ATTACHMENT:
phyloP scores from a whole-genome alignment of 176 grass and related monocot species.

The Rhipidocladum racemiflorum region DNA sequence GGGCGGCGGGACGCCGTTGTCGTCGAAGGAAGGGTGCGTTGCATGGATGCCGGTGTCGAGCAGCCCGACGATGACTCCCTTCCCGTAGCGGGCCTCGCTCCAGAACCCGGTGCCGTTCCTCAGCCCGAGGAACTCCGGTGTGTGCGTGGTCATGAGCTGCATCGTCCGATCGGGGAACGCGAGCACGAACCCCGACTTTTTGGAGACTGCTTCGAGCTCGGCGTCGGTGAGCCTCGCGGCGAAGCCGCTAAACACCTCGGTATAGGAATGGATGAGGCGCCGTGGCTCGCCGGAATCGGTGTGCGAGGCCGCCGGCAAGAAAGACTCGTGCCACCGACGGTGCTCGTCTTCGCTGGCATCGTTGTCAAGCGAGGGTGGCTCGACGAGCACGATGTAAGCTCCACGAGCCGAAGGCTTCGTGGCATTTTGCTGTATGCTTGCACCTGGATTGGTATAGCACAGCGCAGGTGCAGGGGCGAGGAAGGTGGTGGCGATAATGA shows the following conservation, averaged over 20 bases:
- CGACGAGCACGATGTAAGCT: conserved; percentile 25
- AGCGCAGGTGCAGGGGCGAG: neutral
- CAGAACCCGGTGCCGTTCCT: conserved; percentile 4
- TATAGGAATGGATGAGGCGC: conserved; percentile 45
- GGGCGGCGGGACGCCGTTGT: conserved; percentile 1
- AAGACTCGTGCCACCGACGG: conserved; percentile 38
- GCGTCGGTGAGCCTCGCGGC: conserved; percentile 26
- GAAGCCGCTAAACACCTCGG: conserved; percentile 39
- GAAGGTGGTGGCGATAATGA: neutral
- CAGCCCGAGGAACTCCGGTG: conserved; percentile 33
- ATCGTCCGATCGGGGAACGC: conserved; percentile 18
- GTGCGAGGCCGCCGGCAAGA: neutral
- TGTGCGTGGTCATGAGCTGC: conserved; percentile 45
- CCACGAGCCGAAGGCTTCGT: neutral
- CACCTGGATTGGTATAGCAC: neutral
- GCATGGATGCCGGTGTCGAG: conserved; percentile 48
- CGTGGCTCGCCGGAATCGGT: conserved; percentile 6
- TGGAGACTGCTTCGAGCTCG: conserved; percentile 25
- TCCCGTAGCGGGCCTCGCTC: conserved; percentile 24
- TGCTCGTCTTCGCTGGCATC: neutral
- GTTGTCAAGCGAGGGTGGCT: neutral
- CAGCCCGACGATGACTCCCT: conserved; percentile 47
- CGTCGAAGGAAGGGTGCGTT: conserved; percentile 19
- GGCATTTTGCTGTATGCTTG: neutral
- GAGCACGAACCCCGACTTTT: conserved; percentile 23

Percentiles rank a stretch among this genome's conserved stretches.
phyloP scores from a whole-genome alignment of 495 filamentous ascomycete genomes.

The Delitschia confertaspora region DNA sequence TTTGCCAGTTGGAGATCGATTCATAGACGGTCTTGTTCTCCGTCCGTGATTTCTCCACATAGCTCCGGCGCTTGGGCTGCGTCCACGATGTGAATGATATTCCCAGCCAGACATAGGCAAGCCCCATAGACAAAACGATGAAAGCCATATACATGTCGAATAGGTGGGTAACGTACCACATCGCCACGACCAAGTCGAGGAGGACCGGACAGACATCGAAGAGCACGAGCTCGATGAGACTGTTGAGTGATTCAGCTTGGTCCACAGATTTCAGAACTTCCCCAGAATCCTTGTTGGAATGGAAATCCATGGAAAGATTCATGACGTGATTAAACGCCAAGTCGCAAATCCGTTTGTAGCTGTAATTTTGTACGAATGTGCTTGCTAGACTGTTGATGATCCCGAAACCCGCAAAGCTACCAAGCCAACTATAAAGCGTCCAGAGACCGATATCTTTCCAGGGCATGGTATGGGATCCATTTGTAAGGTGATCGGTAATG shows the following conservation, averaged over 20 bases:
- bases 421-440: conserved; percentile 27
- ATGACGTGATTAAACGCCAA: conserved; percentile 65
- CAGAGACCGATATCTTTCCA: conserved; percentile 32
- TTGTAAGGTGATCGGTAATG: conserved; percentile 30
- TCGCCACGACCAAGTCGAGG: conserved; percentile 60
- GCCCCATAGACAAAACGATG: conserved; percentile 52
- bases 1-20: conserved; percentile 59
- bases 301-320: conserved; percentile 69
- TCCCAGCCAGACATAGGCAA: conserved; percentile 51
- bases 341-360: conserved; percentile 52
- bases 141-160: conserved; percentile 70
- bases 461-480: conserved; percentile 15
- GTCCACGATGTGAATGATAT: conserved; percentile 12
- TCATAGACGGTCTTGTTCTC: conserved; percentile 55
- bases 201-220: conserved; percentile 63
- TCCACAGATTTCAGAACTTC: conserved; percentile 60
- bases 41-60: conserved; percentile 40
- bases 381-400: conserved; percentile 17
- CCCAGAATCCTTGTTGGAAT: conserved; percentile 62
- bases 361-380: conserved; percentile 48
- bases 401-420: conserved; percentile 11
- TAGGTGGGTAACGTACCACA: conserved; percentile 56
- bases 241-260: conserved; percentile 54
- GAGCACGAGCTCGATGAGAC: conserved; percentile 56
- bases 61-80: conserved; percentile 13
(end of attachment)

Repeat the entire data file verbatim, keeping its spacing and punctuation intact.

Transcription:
phyloP scores from a whole-genome alignment of 176 grass and related monocot species.

The Rhipidocladum racemiflorum region DNA sequence GGGCGGCGGGACGCCGTTGTCGTCGAAGGAAGGGTGCGTTGCATGGATGCCGGTGTCGAGCAGCCCGACGATGACTCCCTTCCCGTAGCGGGCCTCGCTCCAGAACCCGGTGCCGTTCCTCAGCCCGAGGAACTCCGGTGTGTGCGTGGTCATGAGCTGCATCGTCCGATCGGGGAACGCGAGCACGAACCCCGACTTTTTGGAGACTGCTTCGAGCTCGGCGTCGGTGAGCCTCGCGGCGAAGCCGCTAAACACCTCGGTATAGGAATGGATGAGGCGCCGTGGCTCGCCGGAATCGGTGTGCGAGGCCGCCGGCAAGAAAGACTCGTGCCACCGACGGTGCTCGTCTTCGCTGGCATCGTTGTCAAGCGAGGGTGGCTCGACGAGCACGATGTAAGCTCCACGAGCCGAAGGCTTCGTGGCATTTTGCTGTATGCTTGCACCTGGATTGGTATAGCACAGCGCAGGTGCAGGGGCGAGGAAGGTGGTGGCGATAATGA shows the following conservation, averaged over 20 bases:
- CGACGAGCACGATGTAAGCT: conserved; percentile 25
- AGCGCAGGTGCAGGGGCGAG: neutral
- CAGAACCCGGTGCCGTTCCT: conserved; percentile 4
- TATAGGAATGGATGAGGCGC: conserved; percentile 45
- GGGCGGCGGGACGCCGTTGT: conserved; percentile 1
- AAGACTCGTGCCACCGACGG: conserved; percentile 38
- GCGTCGGTGAGCCTCGCGGC: conserved; percentile 26
- GAAGCCGCTAAACACCTCGG: conserved; percentile 39
- GAAGGTGGTGGCGATAATGA: neutral
- CAGCCCGAGGAACTCCGGTG: conserved; percentile 33
- ATCGTCCGATCGGGGAACGC: conserved; percentile 18
- GTGCGAGGCCGCCGGCAAGA: neutral
- TGTGCGTGGTCATGAGCTGC: conserved; percentile 45
- CCACGAGCCGAAGGCTTCGT: neutral
- CACCTGGATTGGTATAGCAC: neutral
- GCATGGATGCCGGTGTCGAG: conserved; percentile 48
- CGTGGCTCGCCGGAATCGGT: conserved; percentile 6
- TGGAGACTGCTTCGAGCTCG: conserved; percentile 25
- TCCCGTAGCGGGCCTCGCTC: conserved; percentile 24
- TGCTCGTCTTCGCTGGCATC: neutral
- GTTGTCAAGCGAGGGTGGCT: neutral
- CAGCCCGACGATGACTCCCT: conserved; percentile 47
- CGTCGAAGGAAGGGTGCGTT: conserved; percentile 19
- GGCATTTTGCTGTATGCTTG: neutral
- GAGCACGAACCCCGACTTTT: conserved; percentile 23

Percentiles rank a stretch among this genome's conserved stretches.
phyloP scores from a whole-genome alignment of 495 filamentous ascomycete genomes.

The Delitschia confertaspora region DNA sequence TTTGCCAGTTGGAGATCGATTCATAGACGGTCTTGTTCTCCGTCCGTGATTTCTCCACATAGCTCCGGCGCTTGGGCTGCGTCCACGATGTGAATGATATTCCCAGCCAGACATAGGCAAGCCCCATAGACAAAACGATGAAAGCCATATACATGTCGAATAGGTGGGTAACGTACCACATCGCCACGACCAAGTCGAGGAGGACCGGACAGACATCGAAGAGCACGAGCTCGATGAGACTGTTGAGTGATTCAGCTTGGTCCACAGATTTCAGAACTTCCCCAGAATCCTTGTTGGAATGGAAATCCATGGAAAGATTCATGACGTGATTAAACGCCAAGTCGCAAATCCGTTTGTAGCTGTAATTTTGTACGAATGTGCTTGCTAGACTGTTGATGATCCCGAAACCCGCAAAGCTACCAAGCCAACTATAAAGCGTCCAGAGACCGATATCTTTCCAGGGCATGGTATGGGATCCATTTGTAAGGTGATCGGTAATG shows the following conservation, averaged over 20 bases:
- bases 421-440: conserved; percentile 27
- ATGACGTGATTAAACGCCAA: conserved; percentile 65
- CAGAGACCGATATCTTTCCA: conserved; percentile 32
- TTGTAAGGTGATCGGTAATG: conserved; percentile 30
- TCGCCACGACCAAGTCGAGG: conserved; percentile 60
- GCCCCATAGACAAAACGATG: conserved; percentile 52
- bases 1-20: conserved; percentile 59
- bases 301-320: conserved; percentile 69
- TCCCAGCCAGACATAGGCAA: conserved; percentile 51
- bases 341-360: conserved; percentile 52
- bases 141-160: conserved; percentile 70
- bases 461-480: conserved; percentile 15
- GTCCACGATGTGAATGATAT: conserved; percentile 12
- TCATAGACGGTCTTGTTCTC: conserved; percentile 55
- bases 201-220: conserved; percentile 63
- TCCACAGATTTCAGAACTTC: conserved; percentile 60
- bases 41-60: conserved; percentile 40
- bases 381-400: conserved; percentile 17
- CCCAGAATCCTTGTTGGAAT: conserved; percentile 62
- bases 361-380: conserved; percentile 48
- bases 401-420: conserved; percentile 11
- TAGGTGGGTAACGTACCACA: conserved; percentile 56
- bases 241-260: conserved; percentile 54
- GAGCACGAGCTCGATGAGAC: conserved; percentile 56
- bases 61-80: conserved; percentile 13